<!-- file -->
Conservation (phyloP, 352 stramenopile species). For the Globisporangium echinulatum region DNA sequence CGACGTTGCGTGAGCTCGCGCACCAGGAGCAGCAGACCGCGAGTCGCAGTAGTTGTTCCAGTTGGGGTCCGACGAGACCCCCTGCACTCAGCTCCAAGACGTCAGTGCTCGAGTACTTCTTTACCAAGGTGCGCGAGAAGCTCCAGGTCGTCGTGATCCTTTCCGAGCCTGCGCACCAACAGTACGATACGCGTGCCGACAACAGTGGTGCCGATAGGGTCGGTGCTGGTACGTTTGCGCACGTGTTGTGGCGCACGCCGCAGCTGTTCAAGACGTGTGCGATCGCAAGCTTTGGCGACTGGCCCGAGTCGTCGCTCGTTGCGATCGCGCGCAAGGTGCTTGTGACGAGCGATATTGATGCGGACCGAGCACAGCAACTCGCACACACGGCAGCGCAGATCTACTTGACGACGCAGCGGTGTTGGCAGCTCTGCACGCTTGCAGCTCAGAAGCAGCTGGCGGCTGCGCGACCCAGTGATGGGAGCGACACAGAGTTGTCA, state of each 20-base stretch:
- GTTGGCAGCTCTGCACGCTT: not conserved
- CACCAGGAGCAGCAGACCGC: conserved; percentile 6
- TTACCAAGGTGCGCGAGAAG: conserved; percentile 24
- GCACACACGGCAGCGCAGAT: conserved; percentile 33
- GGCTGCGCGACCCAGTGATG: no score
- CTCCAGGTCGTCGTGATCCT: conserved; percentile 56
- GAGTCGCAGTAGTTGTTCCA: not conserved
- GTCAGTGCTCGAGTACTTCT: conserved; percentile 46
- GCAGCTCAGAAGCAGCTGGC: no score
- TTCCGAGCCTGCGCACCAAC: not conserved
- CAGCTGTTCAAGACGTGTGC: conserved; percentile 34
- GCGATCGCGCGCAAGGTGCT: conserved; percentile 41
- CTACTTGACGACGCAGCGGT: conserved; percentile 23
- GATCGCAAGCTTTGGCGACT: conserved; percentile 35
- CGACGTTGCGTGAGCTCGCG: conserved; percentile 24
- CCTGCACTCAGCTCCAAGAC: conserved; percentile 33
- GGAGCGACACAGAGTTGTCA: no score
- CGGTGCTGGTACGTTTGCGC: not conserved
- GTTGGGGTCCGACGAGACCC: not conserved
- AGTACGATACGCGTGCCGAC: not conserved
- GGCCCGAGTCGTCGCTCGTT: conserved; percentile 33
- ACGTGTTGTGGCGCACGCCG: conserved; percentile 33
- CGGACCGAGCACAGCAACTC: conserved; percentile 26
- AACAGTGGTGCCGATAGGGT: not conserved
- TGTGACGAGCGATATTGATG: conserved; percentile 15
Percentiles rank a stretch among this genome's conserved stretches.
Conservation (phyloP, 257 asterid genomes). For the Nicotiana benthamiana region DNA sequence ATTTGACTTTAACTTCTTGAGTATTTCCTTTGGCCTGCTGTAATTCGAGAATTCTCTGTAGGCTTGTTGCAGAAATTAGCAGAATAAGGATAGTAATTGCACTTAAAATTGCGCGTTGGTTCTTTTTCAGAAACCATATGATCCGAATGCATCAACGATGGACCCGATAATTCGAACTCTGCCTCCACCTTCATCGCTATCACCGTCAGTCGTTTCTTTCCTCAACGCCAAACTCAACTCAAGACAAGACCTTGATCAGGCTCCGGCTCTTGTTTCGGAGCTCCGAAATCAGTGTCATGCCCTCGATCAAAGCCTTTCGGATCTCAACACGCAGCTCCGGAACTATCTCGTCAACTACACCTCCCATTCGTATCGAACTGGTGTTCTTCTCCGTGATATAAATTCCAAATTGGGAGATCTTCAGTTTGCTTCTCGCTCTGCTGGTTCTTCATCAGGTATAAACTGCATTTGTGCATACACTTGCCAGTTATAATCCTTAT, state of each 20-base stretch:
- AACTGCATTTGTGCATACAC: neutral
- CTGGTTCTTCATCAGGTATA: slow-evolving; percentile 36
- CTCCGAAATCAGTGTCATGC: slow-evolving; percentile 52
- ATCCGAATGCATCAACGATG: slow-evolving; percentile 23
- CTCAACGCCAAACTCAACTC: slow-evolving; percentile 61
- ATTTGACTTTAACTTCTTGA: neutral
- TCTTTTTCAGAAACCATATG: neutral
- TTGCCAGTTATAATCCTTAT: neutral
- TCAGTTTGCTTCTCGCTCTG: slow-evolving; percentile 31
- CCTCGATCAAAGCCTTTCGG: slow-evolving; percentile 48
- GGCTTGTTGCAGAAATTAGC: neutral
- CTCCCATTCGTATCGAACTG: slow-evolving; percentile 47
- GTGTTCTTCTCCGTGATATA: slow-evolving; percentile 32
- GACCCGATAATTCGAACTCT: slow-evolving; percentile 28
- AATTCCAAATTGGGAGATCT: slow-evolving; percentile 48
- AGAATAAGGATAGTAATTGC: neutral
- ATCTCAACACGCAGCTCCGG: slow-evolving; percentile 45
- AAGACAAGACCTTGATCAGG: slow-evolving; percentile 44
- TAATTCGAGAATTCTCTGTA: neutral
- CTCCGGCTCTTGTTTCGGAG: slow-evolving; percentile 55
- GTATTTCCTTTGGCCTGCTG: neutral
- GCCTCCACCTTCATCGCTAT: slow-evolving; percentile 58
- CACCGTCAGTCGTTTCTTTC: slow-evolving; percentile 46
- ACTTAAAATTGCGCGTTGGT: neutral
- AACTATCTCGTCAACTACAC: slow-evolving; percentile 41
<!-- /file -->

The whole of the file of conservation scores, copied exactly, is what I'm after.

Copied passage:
Conservation (phyloP, 352 stramenopile species). For the Globisporangium echinulatum region DNA sequence CGACGTTGCGTGAGCTCGCGCACCAGGAGCAGCAGACCGCGAGTCGCAGTAGTTGTTCCAGTTGGGGTCCGACGAGACCCCCTGCACTCAGCTCCAAGACGTCAGTGCTCGAGTACTTCTTTACCAAGGTGCGCGAGAAGCTCCAGGTCGTCGTGATCCTTTCCGAGCCTGCGCACCAACAGTACGATACGCGTGCCGACAACAGTGGTGCCGATAGGGTCGGTGCTGGTACGTTTGCGCACGTGTTGTGGCGCACGCCGCAGCTGTTCAAGACGTGTGCGATCGCAAGCTTTGGCGACTGGCCCGAGTCGTCGCTCGTTGCGATCGCGCGCAAGGTGCTTGTGACGAGCGATATTGATGCGGACCGAGCACAGCAACTCGCACACACGGCAGCGCAGATCTACTTGACGACGCAGCGGTGTTGGCAGCTCTGCACGCTTGCAGCTCAGAAGCAGCTGGCGGCTGCGCGACCCAGTGATGGGAGCGACACAGAGTTGTCA, state of each 20-base stretch:
- GTTGGCAGCTCTGCACGCTT: not conserved
- CACCAGGAGCAGCAGACCGC: conserved; percentile 6
- TTACCAAGGTGCGCGAGAAG: conserved; percentile 24
- GCACACACGGCAGCGCAGAT: conserved; percentile 33
- GGCTGCGCGACCCAGTGATG: no score
- CTCCAGGTCGTCGTGATCCT: conserved; percentile 56
- GAGTCGCAGTAGTTGTTCCA: not conserved
- GTCAGTGCTCGAGTACTTCT: conserved; percentile 46
- GCAGCTCAGAAGCAGCTGGC: no score
- TTCCGAGCCTGCGCACCAAC: not conserved
- CAGCTGTTCAAGACGTGTGC: conserved; percentile 34
- GCGATCGCGCGCAAGGTGCT: conserved; percentile 41
- CTACTTGACGACGCAGCGGT: conserved; percentile 23
- GATCGCAAGCTTTGGCGACT: conserved; percentile 35
- CGACGTTGCGTGAGCTCGCG: conserved; percentile 24
- CCTGCACTCAGCTCCAAGAC: conserved; percentile 33
- GGAGCGACACAGAGTTGTCA: no score
- CGGTGCTGGTACGTTTGCGC: not conserved
- GTTGGGGTCCGACGAGACCC: not conserved
- AGTACGATACGCGTGCCGAC: not conserved
- GGCCCGAGTCGTCGCTCGTT: conserved; percentile 33
- ACGTGTTGTGGCGCACGCCG: conserved; percentile 33
- CGGACCGAGCACAGCAACTC: conserved; percentile 26
- AACAGTGGTGCCGATAGGGT: not conserved
- TGTGACGAGCGATATTGATG: conserved; percentile 15
Percentiles rank a stretch among this genome's conserved stretches.
Conservation (phyloP, 257 asterid genomes). For the Nicotiana benthamiana region DNA sequence ATTTGACTTTAACTTCTTGAGTATTTCCTTTGGCCTGCTGTAATTCGAGAATTCTCTGTAGGCTTGTTGCAGAAATTAGCAGAATAAGGATAGTAATTGCACTTAAAATTGCGCGTTGGTTCTTTTTCAGAAACCATATGATCCGAATGCATCAACGATGGACCCGATAATTCGAACTCTGCCTCCACCTTCATCGCTATCACCGTCAGTCGTTTCTTTCCTCAACGCCAAACTCAACTCAAGACAAGACCTTGATCAGGCTCCGGCTCTTGTTTCGGAGCTCCGAAATCAGTGTCATGCCCTCGATCAAAGCCTTTCGGATCTCAACACGCAGCTCCGGAACTATCTCGTCAACTACACCTCCCATTCGTATCGAACTGGTGTTCTTCTCCGTGATATAAATTCCAAATTGGGAGATCTTCAGTTTGCTTCTCGCTCTGCTGGTTCTTCATCAGGTATAAACTGCATTTGTGCATACACTTGCCAGTTATAATCCTTAT, state of each 20-base stretch:
- AACTGCATTTGTGCATACAC: neutral
- CTGGTTCTTCATCAGGTATA: slow-evolving; percentile 36
- CTCCGAAATCAGTGTCATGC: slow-evolving; percentile 52
- ATCCGAATGCATCAACGATG: slow-evolving; percentile 23
- CTCAACGCCAAACTCAACTC: slow-evolving; percentile 61
- ATTTGACTTTAACTTCTTGA: neutral
- TCTTTTTCAGAAACCATATG: neutral
- TTGCCAGTTATAATCCTTAT: neutral
- TCAGTTTGCTTCTCGCTCTG: slow-evolving; percentile 31
- CCTCGATCAAAGCCTTTCGG: slow-evolving; percentile 48
- GGCTTGTTGCAGAAATTAGC: neutral
- CTCCCATTCGTATCGAACTG: slow-evolving; percentile 47
- GTGTTCTTCTCCGTGATATA: slow-evolving; percentile 32
- GACCCGATAATTCGAACTCT: slow-evolving; percentile 28
- AATTCCAAATTGGGAGATCT: slow-evolving; percentile 48
- AGAATAAGGATAGTAATTGC: neutral
- ATCTCAACACGCAGCTCCGG: slow-evolving; percentile 45
- AAGACAAGACCTTGATCAGG: slow-evolving; percentile 44
- TAATTCGAGAATTCTCTGTA: neutral
- CTCCGGCTCTTGTTTCGGAG: slow-evolving; percentile 55
- GTATTTCCTTTGGCCTGCTG: neutral
- GCCTCCACCTTCATCGCTAT: slow-evolving; percentile 58
- CACCGTCAGTCGTTTCTTTC: slow-evolving; percentile 46
- ACTTAAAATTGCGCGTTGGT: neutral
- AACTATCTCGTCAACTACAC: slow-evolving; percentile 41